[EM] Sports-based models for voters and votes

Paul Kislanko kislanko at airmail.net
Mon Nov 1 08:12:29 PST 2004

One problem with using wins between teams as "votes" is that in this case
the "voters" are the games played, so an A>B voter is different from a C>D
voter and no "voter" ranks more than 2 alternatives. It's as good as a way
as any to put random numbers into a pairwise matrix, but it's a lot faster
to just generate 100*R and 100*(1-R) if you've got a computer.

But here's a source for ranked ballots that could be used to model any
system. Kenneth Massey has collected up nearly 100 polls and ranking systems
for American College Football. Each of these is a "ranked ballot" that
orders (possibly a subset) of the 117 teams in division 1A.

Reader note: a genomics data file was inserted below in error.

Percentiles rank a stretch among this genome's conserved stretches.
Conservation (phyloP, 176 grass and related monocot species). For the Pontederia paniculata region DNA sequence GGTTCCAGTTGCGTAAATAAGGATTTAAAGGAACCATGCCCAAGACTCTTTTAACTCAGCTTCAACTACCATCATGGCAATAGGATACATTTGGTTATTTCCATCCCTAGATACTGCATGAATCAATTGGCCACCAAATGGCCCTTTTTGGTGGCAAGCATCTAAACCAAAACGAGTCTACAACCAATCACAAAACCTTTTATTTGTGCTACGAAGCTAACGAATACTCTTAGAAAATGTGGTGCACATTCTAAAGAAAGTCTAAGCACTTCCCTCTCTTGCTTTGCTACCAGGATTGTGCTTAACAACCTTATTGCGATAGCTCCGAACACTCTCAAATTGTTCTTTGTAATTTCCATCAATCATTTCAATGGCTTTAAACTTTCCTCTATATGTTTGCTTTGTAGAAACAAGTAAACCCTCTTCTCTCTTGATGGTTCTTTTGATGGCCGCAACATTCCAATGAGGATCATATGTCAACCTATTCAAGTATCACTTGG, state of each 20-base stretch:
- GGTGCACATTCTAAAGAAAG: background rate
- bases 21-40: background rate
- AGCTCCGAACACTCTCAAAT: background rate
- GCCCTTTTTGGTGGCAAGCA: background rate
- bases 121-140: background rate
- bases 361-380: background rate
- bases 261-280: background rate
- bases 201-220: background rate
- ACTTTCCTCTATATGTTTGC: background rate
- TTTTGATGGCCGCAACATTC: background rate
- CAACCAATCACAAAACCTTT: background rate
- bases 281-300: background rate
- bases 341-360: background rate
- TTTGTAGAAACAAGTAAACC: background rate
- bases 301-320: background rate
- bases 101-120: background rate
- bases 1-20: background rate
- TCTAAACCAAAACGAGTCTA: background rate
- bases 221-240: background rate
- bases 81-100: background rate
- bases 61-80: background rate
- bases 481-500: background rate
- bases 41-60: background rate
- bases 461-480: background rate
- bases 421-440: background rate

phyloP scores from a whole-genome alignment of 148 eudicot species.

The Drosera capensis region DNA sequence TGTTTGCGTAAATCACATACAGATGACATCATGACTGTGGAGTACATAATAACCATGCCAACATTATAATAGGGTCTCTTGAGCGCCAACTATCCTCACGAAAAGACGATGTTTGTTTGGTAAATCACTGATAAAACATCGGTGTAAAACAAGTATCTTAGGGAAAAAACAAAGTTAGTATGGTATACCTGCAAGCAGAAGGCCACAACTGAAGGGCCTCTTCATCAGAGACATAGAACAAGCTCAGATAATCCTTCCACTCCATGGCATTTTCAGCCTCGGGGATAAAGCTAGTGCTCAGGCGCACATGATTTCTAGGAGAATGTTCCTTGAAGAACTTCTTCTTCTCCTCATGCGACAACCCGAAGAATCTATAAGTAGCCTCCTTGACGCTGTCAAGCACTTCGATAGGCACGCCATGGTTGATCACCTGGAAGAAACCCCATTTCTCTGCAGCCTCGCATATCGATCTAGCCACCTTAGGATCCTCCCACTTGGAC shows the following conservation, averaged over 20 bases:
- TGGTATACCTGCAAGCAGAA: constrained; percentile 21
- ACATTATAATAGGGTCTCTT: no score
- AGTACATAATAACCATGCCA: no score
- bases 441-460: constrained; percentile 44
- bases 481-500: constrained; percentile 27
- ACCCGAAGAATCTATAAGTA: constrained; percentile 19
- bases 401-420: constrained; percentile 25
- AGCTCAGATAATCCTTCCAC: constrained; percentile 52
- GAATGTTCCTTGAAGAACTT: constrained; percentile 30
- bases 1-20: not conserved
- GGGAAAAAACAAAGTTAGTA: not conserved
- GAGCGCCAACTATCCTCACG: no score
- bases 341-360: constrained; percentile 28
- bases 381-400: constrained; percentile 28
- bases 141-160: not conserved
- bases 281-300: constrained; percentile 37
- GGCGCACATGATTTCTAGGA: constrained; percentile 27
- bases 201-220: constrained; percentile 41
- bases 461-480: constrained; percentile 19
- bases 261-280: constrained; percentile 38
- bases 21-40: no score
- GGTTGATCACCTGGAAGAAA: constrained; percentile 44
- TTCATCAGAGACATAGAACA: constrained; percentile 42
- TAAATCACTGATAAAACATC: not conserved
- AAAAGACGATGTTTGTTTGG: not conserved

On this page the "voters" are listed across the top, and the candidates down
the side. 

The data as it exists is not very interesting, because there's really not
that much disagreement at the top and bottom of the ballot, since even
though all of the "voters" have different weights for "issues" (margin of
victory versus opponents' winning percentage, etc) they all have the same
goal of picking the most dominant team, which is by definition likely to be
very highly rated in "issue" that is relevant.

However, if you threw out all the options that appeared on any voters top
10, I think you'd have a pretty good set of data to test against various
alternatives (and lots of cycles and sub-cycles).

His site is at http://www.mratings.com/cf/compare.htm

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